Milestone Tiger Meeting Set To Create Strong Recovery Agenda
WWF Indonesia CEO Dr. Efransjah and
WWF Tiger programme leader Michael Baltzer issued
the following statement
ahead of the pre-Tiger Summit meeting starting Monday in Bali.
“Individual governments have come to Bali with strong national plans to help tigers recover in their countries, but they cannot do it by themselves,” Baltzer said. “These governments now must collectively lay the groundwork for a global plan to save wild tigers ahead of the Tiger Summit in Russia.”
“They must come together with a cohesive strategy to ensure the survival of this iconic species.”
Senior government officials from the 13 tiger range countries (TRCs) – Bangladesh, Bhutan, China, India, Indonesia, Cambodia, Laos, Malaysia, Myanmar, Nepal, Russia, Thailand and Vietnam are attending the meeting.
“Indonesia has seized the opportunity to further this process, showing a special commitment to saving wild tigers after President Soesilo Bambang Yudhoyono agreed to the recent partnership with Norway to stem forest loss, which will also save critical tiger habitat”.
“The Bali meeting is the perfect stage for Indonesia to make even stronger commitments to conservation,” Dr. Efransjah said. “WWF supports Indonesia bid to save tigers in the wild globally while preserving its own forests, which will reduce emissions and protect its natural heritage.”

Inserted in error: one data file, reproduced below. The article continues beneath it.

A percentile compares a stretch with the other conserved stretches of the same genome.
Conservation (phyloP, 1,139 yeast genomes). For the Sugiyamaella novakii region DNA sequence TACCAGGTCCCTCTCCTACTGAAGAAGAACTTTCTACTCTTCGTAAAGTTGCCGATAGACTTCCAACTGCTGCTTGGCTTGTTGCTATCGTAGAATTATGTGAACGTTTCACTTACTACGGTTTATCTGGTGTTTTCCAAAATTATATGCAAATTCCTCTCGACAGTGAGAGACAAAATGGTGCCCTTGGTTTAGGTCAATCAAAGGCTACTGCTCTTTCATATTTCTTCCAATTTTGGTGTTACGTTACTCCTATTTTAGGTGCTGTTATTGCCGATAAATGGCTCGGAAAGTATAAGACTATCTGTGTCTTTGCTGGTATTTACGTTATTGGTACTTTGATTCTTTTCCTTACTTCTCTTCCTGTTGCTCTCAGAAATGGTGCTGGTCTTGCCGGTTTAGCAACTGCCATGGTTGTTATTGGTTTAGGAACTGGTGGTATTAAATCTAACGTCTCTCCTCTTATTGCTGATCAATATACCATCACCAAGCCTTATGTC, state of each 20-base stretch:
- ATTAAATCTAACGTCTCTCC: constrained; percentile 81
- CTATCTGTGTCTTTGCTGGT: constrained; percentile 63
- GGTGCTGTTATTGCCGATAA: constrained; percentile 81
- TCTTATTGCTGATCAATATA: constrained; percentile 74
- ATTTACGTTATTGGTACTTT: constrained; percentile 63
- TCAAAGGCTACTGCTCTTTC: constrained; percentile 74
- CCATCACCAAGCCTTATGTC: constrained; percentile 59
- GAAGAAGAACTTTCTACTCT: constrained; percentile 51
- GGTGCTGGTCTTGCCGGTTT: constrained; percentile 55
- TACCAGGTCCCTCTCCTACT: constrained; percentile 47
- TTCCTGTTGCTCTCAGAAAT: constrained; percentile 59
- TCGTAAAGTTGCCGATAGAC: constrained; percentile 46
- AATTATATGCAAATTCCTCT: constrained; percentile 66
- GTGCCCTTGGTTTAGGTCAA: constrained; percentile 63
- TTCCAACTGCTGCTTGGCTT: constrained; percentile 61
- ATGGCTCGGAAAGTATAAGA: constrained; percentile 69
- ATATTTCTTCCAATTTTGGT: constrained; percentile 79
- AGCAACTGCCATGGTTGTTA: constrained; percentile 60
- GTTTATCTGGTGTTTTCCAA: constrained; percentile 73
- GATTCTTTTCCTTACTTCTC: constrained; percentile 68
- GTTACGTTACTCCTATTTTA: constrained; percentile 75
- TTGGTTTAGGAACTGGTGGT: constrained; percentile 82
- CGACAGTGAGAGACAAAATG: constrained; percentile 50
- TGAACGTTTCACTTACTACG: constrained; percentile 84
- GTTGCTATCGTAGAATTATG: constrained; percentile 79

The Bali meeting is expected to produce a draft Global Tiger Recovery Programme and a “Leaders Declaration,” which will be discussed at the Tiger Summit in Russia.
World tiger experts and representatives from other NGOs, including the Global Tiger Initiative, also are attending. The meeting is a prelude to the Heads of Government Tiger Summit, scheduled to be held in St. Petersburg, Russia from 15-18 Sept. 2010.
The Bali meeting is a follow up to earlier governmental meetings on tiger conservation. The first in Kathmandu, Nepal in October 2009, recommended a series of 15 global actions that need to be taken to change the trajectory of tigers from extinction to recovery, as well as commitments from several tiger range countries. The Kathmandu meeting was followed by the first Asian ministerial conference on tiger conservation held in Hua Hin, Thailand in January 2010, and which adopted the goal of doubling the number of wild tigers by 2022, the next Year of the Tiger.
Tigers are in a dire situation. The global wild population is reduced to an estimated 3,200 individuals. From nine tiger sub-species, only six exist today — the Sumatran, Bengal, Amur, Indochinese, South China and Malayan tiger. Threats to the tiger include massive habitat fragmentation and destruction, loss of prey, poaching and illegal trade. Tigers are also lost due to retaliatory killing when they come into conflict with villagers living around tiger habitat.
With an estimated 400 Sumatran tigers left, or 12 percent of the global tiger population, Indonesia has a key role to play in the global tiger recovery programme.